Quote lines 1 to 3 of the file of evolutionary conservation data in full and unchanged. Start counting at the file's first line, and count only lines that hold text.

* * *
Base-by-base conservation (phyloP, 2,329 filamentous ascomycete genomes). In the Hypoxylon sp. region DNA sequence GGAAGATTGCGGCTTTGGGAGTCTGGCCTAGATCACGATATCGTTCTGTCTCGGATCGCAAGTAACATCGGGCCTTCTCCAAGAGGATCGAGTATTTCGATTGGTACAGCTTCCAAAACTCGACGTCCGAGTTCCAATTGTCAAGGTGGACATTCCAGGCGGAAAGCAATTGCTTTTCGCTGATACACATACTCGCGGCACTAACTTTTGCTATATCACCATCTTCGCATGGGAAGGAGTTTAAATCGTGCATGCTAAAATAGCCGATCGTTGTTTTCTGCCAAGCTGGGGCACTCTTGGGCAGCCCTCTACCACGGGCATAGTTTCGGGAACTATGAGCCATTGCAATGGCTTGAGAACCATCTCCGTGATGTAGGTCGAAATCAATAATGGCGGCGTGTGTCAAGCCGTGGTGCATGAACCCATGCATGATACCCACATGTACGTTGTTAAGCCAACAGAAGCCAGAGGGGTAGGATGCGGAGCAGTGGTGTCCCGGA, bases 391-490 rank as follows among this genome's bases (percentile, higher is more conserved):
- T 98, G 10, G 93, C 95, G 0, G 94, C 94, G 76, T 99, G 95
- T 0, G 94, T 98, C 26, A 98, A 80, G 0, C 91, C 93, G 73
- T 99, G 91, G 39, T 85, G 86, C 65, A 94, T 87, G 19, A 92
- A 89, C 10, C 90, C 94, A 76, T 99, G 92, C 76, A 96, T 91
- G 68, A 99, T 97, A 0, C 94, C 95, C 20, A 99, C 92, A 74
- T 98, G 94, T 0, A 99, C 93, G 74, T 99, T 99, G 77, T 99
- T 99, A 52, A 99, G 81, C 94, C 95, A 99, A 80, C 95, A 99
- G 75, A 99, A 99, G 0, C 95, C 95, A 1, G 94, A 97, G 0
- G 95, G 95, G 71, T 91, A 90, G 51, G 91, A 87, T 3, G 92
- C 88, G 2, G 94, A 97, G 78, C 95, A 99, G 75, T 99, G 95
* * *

Base-by-base conservation (phyloP, 2,329 filamentous ascomycete genomes). In the Hypoxylon sp. region DNA sequence GGAAGATTGCGGCTTTGGGAGTCTGGCCTAGATCACGATATCGTTCTGTCTCGGATCGCAAGTAACATCGGGCCTTCTCCAAGAGGATCGAGTATTTCGATTGGTACAGCTTCCAAAACTCGACGTCCGAGTTCCAATTGTCAAGGTGGACATTCCAGGCGGAAAGCAATTGCTTTTCGCTGATACACATACTCGCGGCACTAACTTTTGCTATATCACCATCTTCGCATGGGAAGGAGTTTAAATCGTGCATGCTAAAATAGCCGATCGTTGTTTTCTGCCAAGCTGGGGCACTCTTGGGCAGCCCTCTACCACGGGCATAGTTTCGGGAACTATGAGCCATTGCAATGGCTTGAGAACCATCTCCGTGATGTAGGTCGAAATCAATAATGGCGGCGTGTGTCAAGCCGTGGTGCATGAACCCATGCATGATACCCACATGTACGTTGTTAAGCCAACAGAAGCCAGAGGGGTAGGATGCGGAGCAGTGGTGTCCCGGA, bases 391-490 rank as follows among this genome's bases (percentile, higher is more conserved):
- T 98, G 10, G 93, C 95, G 0, G 94, C 94, G 76, T 99, G 95
- T 0, G 94, T 98, C 26, A 98, A 80, G 0, C 91, C 93, G 73